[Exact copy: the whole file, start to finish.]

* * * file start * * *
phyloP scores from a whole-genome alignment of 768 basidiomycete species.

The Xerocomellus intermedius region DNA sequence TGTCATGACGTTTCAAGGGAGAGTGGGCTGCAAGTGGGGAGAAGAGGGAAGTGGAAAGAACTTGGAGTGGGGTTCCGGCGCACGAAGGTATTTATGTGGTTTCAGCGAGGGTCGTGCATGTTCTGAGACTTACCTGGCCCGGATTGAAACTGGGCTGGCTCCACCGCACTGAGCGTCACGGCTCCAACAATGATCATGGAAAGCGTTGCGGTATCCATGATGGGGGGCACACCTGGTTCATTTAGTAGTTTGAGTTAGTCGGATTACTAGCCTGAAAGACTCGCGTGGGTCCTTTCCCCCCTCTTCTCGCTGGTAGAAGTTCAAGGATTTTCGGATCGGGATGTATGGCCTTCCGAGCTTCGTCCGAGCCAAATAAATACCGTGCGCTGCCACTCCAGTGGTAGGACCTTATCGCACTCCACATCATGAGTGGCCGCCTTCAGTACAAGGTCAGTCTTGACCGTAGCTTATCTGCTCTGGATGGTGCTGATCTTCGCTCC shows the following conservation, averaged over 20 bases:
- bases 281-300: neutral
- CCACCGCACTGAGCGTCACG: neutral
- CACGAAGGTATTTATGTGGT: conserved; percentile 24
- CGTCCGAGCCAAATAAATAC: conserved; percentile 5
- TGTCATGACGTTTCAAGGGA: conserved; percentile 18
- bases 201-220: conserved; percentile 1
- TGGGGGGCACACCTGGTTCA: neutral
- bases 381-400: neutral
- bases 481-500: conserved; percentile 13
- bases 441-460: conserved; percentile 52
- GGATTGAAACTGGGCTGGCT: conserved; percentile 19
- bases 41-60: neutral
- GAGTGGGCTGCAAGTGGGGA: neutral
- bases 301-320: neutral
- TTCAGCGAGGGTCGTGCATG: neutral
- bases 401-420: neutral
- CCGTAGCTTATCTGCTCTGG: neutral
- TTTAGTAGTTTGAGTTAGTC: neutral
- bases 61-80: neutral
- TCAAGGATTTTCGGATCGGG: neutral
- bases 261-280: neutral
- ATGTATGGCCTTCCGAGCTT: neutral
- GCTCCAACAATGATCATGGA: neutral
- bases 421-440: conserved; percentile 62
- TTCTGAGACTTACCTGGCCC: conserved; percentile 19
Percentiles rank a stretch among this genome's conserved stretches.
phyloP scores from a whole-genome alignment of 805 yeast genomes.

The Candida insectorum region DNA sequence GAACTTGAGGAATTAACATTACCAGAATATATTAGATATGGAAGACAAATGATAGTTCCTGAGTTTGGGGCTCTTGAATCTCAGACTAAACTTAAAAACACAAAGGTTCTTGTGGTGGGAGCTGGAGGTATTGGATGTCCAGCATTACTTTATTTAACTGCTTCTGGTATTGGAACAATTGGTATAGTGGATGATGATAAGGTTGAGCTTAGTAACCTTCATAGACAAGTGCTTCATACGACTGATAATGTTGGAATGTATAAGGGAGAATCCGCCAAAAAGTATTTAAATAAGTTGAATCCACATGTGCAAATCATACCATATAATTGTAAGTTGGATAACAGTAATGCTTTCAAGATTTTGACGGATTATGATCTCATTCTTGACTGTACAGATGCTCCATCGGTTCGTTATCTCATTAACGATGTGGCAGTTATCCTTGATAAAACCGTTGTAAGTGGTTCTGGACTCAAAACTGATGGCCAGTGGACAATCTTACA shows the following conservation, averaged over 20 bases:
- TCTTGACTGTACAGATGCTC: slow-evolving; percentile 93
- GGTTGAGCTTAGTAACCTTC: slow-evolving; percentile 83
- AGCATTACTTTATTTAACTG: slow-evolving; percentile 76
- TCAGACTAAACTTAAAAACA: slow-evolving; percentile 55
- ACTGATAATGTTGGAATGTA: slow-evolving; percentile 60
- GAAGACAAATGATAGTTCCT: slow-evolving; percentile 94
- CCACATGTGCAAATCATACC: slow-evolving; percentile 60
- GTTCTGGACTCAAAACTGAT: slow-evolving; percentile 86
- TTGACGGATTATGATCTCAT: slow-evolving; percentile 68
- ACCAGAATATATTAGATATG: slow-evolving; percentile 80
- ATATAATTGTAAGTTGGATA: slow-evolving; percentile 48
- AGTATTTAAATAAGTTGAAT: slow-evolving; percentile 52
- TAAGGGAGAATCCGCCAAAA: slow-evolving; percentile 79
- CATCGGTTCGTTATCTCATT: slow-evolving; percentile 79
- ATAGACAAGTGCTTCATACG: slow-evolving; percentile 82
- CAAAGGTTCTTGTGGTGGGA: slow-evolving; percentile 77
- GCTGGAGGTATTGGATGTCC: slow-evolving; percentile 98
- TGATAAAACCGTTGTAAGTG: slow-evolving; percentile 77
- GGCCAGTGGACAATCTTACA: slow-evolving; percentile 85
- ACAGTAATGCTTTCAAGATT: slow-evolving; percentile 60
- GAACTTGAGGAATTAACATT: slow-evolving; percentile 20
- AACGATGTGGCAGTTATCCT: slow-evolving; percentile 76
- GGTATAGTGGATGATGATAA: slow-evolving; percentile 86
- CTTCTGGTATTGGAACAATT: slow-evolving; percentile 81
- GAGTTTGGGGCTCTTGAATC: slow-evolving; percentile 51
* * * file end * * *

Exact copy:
phyloP scores from a whole-genome alignment of 768 basidiomycete species.

The Xerocomellus intermedius region DNA sequence TGTCATGACGTTTCAAGGGAGAGTGGGCTGCAAGTGGGGAGAAGAGGGAAGTGGAAAGAACTTGGAGTGGGGTTCCGGCGCACGAAGGTATTTATGTGGTTTCAGCGAGGGTCGTGCATGTTCTGAGACTTACCTGGCCCGGATTGAAACTGGGCTGGCTCCACCGCACTGAGCGTCACGGCTCCAACAATGATCATGGAAAGCGTTGCGGTATCCATGATGGGGGGCACACCTGGTTCATTTAGTAGTTTGAGTTAGTCGGATTACTAGCCTGAAAGACTCGCGTGGGTCCTTTCCCCCCTCTTCTCGCTGGTAGAAGTTCAAGGATTTTCGGATCGGGATGTATGGCCTTCCGAGCTTCGTCCGAGCCAAATAAATACCGTGCGCTGCCACTCCAGTGGTAGGACCTTATCGCACTCCACATCATGAGTGGCCGCCTTCAGTACAAGGTCAGTCTTGACCGTAGCTTATCTGCTCTGGATGGTGCTGATCTTCGCTCC shows the following conservation, averaged over 20 bases:
- bases 281-300: neutral
- CCACCGCACTGAGCGTCACG: neutral
- CACGAAGGTATTTATGTGGT: conserved; percentile 24
- CGTCCGAGCCAAATAAATAC: conserved; percentile 5
- TGTCATGACGTTTCAAGGGA: conserved; percentile 18
- bases 201-220: conserved; percentile 1
- TGGGGGGCACACCTGGTTCA: neutral
- bases 381-400: neutral
- bases 481-500: conserved; percentile 13
- bases 441-460: conserved; percentile 52
- GGATTGAAACTGGGCTGGCT: conserved; percentile 19
- bases 41-60: neutral
- GAGTGGGCTGCAAGTGGGGA: neutral
- bases 301-320: neutral
- TTCAGCGAGGGTCGTGCATG: neutral
- bases 401-420: neutral
- CCGTAGCTTATCTGCTCTGG: neutral
- TTTAGTAGTTTGAGTTAGTC: neutral
- bases 61-80: neutral
- TCAAGGATTTTCGGATCGGG: neutral
- bases 261-280: neutral
- ATGTATGGCCTTCCGAGCTT: neutral
- GCTCCAACAATGATCATGGA: neutral
- bases 421-440: conserved; percentile 62
- TTCTGAGACTTACCTGGCCC: conserved; percentile 19
Percentiles rank a stretch among this genome's conserved stretches.
phyloP scores from a whole-genome alignment of 805 yeast genomes.

The Candida insectorum region DNA sequence GAACTTGAGGAATTAACATTACCAGAATATATTAGATATGGAAGACAAATGATAGTTCCTGAGTTTGGGGCTCTTGAATCTCAGACTAAACTTAAAAACACAAAGGTTCTTGTGGTGGGAGCTGGAGGTATTGGATGTCCAGCATTACTTTATTTAACTGCTTCTGGTATTGGAACAATTGGTATAGTGGATGATGATAAGGTTGAGCTTAGTAACCTTCATAGACAAGTGCTTCATACGACTGATAATGTTGGAATGTATAAGGGAGAATCCGCCAAAAAGTATTTAAATAAGTTGAATCCACATGTGCAAATCATACCATATAATTGTAAGTTGGATAACAGTAATGCTTTCAAGATTTTGACGGATTATGATCTCATTCTTGACTGTACAGATGCTCCATCGGTTCGTTATCTCATTAACGATGTGGCAGTTATCCTTGATAAAACCGTTGTAAGTGGTTCTGGACTCAAAACTGATGGCCAGTGGACAATCTTACA shows the following conservation, averaged over 20 bases:
- TCTTGACTGTACAGATGCTC: slow-evolving; percentile 93
- GGTTGAGCTTAGTAACCTTC: slow-evolving; percentile 83
- AGCATTACTTTATTTAACTG: slow-evolving; percentile 76
- TCAGACTAAACTTAAAAACA: slow-evolving; percentile 55
- ACTGATAATGTTGGAATGTA: slow-evolving; percentile 60
- GAAGACAAATGATAGTTCCT: slow-evolving; percentile 94
- CCACATGTGCAAATCATACC: slow-evolving; percentile 60
- GTTCTGGACTCAAAACTGAT: slow-evolving; percentile 86
- TTGACGGATTATGATCTCAT: slow-evolving; percentile 68
- ACCAGAATATATTAGATATG: slow-evolving; percentile 80
- ATATAATTGTAAGTTGGATA: slow-evolving; percentile 48
- AGTATTTAAATAAGTTGAAT: slow-evolving; percentile 52
- TAAGGGAGAATCCGCCAAAA: slow-evolving; percentile 79
- CATCGGTTCGTTATCTCATT: slow-evolving; percentile 79
- ATAGACAAGTGCTTCATACG: slow-evolving; percentile 82
- CAAAGGTTCTTGTGGTGGGA: slow-evolving; percentile 77
- GCTGGAGGTATTGGATGTCC: slow-evolving; percentile 98
- TGATAAAACCGTTGTAAGTG: slow-evolving; percentile 77
- GGCCAGTGGACAATCTTACA: slow-evolving; percentile 85
- ACAGTAATGCTTTCAAGATT: slow-evolving; percentile 60
- GAACTTGAGGAATTAACATT: slow-evolving; percentile 20
- AACGATGTGGCAGTTATCCT: slow-evolving; percentile 76
- GGTATAGTGGATGATGATAA: slow-evolving; percentile 86
- CTTCTGGTATTGGAACAATT: slow-evolving; percentile 81
- GAGTTTGGGGCTCTTGAATC: slow-evolving; percentile 51